Non-Prescription Medicines for Sinusitis
Medicines available without a prescription may help relieve pain and promote sinus drainage.
- Try pain relievers such as ASA, ibuprofen, or acetaminophen to relieve facial pain and headache. Do not give ASA to anyone under age 20 because of the risk of Reye syndrome.
- Try using a decongestant nasal spray or decongestant nose drops. Avoid using these products for more than 3 days in a row because it increases your risk of developing "rebound" nasal congestion. Frequent, prolonged use of a nasal decongestant can actually prolong your problems with congestion when you try to stop using the decongestant.
- Try taking an oral decongestant that contains ingredients like pseudoephedrine or phenylephrine. These are not expected to cause the "rebound" nasal congestion seen with decongestant nasal sprays. Oral decongestants can make you feel jittery and increase your blood pressure. If you have high blood pressure, consult your pharmacist or physician before using oral decongestants.
- Try using a medicine that thins mucus and improves sinus drainage (mucolytic). Guaifenesin is a commonly used mucolytic.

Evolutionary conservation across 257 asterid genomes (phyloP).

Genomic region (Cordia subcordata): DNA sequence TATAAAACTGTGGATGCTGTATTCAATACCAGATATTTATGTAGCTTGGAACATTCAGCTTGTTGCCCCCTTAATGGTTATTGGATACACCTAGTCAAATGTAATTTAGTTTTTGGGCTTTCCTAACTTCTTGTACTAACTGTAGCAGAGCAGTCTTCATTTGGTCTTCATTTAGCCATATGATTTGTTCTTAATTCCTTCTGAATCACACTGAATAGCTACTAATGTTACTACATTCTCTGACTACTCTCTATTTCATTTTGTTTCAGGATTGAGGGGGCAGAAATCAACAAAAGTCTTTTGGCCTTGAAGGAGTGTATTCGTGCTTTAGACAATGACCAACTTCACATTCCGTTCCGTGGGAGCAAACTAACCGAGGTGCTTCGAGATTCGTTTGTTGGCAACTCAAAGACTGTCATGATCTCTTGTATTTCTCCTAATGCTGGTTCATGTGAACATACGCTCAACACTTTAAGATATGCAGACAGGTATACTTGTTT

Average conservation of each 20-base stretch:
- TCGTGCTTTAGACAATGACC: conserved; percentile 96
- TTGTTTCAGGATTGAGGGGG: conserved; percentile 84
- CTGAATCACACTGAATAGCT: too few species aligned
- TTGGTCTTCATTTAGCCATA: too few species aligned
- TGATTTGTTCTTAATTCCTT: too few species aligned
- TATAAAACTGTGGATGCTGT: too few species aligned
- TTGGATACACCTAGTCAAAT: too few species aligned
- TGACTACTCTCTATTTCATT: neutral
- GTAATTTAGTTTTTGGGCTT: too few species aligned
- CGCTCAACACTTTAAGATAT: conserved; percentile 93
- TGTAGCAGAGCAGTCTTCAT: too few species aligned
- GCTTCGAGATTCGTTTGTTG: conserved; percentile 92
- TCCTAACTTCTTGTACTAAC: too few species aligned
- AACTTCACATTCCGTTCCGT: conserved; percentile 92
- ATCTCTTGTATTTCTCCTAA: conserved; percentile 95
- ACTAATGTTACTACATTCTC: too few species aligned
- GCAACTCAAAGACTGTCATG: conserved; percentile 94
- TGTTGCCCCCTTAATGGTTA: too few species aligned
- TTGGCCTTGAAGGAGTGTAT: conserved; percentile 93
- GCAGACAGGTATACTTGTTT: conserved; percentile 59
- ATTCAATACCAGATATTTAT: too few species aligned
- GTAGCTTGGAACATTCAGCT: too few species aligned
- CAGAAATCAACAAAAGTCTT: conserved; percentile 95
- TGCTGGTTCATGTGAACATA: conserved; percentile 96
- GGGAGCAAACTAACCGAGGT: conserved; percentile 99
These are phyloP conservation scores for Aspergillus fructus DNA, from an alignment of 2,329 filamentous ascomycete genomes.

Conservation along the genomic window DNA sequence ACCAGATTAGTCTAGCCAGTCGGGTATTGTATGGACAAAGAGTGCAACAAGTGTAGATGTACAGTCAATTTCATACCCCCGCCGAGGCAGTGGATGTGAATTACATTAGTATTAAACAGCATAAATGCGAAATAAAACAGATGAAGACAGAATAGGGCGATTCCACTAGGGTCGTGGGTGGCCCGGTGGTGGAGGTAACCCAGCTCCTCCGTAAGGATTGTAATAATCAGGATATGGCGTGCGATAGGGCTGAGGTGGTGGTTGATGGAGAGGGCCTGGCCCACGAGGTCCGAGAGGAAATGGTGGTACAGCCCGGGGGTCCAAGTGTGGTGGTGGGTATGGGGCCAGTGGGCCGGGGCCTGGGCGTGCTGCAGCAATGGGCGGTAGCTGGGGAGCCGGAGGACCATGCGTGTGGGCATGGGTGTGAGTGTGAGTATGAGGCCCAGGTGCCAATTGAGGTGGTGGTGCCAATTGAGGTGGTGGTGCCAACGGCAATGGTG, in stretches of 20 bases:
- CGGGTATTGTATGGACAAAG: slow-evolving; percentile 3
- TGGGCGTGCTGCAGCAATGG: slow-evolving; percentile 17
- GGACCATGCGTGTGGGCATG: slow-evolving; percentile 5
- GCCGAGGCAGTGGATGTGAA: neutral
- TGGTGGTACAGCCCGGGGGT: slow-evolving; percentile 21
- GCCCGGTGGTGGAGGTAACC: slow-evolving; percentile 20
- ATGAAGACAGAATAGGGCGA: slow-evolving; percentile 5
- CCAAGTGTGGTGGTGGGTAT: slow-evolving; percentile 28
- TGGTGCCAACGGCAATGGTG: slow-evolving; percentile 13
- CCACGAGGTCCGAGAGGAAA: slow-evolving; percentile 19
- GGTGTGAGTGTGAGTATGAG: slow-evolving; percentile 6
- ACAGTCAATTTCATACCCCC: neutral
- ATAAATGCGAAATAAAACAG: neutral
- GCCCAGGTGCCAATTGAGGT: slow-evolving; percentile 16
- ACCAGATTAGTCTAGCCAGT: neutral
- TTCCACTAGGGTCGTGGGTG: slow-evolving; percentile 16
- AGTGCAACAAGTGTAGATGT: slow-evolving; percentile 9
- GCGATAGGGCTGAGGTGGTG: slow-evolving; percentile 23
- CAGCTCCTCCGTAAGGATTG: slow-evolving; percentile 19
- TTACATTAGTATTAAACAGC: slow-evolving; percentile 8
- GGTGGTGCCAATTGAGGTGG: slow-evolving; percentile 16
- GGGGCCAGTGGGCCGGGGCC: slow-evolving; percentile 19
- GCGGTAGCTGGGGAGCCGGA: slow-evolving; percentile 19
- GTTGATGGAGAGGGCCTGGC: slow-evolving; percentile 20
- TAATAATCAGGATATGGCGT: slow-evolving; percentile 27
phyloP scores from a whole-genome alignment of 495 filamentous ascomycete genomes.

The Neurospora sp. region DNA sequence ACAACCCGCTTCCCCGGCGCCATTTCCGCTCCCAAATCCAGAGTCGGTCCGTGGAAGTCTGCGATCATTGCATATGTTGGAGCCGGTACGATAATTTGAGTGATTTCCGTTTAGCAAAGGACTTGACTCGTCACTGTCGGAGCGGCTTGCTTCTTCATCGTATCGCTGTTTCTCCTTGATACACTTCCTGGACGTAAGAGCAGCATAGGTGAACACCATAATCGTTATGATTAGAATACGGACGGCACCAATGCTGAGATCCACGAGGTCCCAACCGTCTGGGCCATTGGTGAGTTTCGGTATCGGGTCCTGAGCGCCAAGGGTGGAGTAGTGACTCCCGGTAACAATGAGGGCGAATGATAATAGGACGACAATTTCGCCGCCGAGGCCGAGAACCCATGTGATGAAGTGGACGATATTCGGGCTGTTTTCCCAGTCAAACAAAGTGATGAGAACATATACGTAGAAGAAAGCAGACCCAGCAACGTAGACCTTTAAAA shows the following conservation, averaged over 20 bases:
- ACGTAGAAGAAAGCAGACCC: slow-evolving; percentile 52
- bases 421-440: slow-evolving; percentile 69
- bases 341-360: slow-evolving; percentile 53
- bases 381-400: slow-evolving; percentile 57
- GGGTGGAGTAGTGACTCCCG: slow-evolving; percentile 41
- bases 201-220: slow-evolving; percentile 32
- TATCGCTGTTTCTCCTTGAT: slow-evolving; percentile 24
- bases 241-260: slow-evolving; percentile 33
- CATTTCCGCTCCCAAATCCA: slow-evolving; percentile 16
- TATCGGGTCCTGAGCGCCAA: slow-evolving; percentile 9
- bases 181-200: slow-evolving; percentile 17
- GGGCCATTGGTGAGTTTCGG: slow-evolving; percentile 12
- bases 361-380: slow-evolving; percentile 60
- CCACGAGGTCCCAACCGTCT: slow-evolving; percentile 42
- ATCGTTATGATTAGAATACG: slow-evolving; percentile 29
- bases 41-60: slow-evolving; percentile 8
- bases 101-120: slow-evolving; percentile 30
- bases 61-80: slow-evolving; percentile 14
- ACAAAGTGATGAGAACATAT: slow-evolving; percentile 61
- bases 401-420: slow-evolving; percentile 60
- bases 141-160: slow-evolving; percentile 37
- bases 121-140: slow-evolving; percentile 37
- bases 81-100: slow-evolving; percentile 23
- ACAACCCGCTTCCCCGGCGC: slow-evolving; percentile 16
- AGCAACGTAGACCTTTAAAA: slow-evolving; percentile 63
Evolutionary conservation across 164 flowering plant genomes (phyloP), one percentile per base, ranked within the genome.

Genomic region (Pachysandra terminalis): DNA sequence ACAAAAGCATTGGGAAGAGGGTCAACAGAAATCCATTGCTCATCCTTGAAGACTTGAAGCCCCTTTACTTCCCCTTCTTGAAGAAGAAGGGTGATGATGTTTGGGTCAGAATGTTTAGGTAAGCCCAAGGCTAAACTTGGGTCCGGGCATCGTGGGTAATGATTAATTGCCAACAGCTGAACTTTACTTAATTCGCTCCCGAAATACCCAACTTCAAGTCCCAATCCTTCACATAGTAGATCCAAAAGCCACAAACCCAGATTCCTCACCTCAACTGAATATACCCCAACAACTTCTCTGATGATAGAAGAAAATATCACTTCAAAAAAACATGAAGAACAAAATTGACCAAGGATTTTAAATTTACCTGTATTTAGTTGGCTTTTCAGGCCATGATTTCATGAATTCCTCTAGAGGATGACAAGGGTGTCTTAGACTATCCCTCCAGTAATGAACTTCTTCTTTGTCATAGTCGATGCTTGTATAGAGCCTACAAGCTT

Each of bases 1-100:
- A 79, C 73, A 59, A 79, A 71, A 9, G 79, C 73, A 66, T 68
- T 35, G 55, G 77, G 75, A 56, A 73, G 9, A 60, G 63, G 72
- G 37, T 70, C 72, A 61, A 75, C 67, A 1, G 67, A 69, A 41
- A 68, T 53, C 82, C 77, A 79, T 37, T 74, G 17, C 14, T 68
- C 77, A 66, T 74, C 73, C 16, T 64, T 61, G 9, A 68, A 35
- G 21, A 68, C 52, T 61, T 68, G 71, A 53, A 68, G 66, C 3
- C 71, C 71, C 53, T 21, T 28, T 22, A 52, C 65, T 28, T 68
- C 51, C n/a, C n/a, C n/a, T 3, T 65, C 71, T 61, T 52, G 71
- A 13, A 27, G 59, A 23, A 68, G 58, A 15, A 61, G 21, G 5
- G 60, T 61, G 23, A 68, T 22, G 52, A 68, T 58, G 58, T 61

Be careful with cough and cold medicines. They may not be safe for young children or for people who have certain health problems, so check the label first. Do not give cough and cold medicines to a child younger than 6 unless your child’s doctor has told you to. If you do use these medicines, always follow the directions about how much to use based on age and weight.
Many doctors do not recommend using antihistamines unless your symptoms are related to having allergies. These medicines may dry out the mucous membranes in your nose and sinuses and slow the movement of the cilia (the tiny hairs that line the nose, sinuses, and the air passages inside the lungs and that remove irritants). This can make mucus thicker, adding to drainage problems. But other experts believe antihistamines may help treat sinusitis by reducing the amount of mucus that builds up in the sinus cavities. Don't give antihistamines to your child unless you've checked with the doctor first.
Adaptation Date: 7/13/2016
Adapted By: HealthLink BC
Adaptation Reviewed By: HealthLink BC
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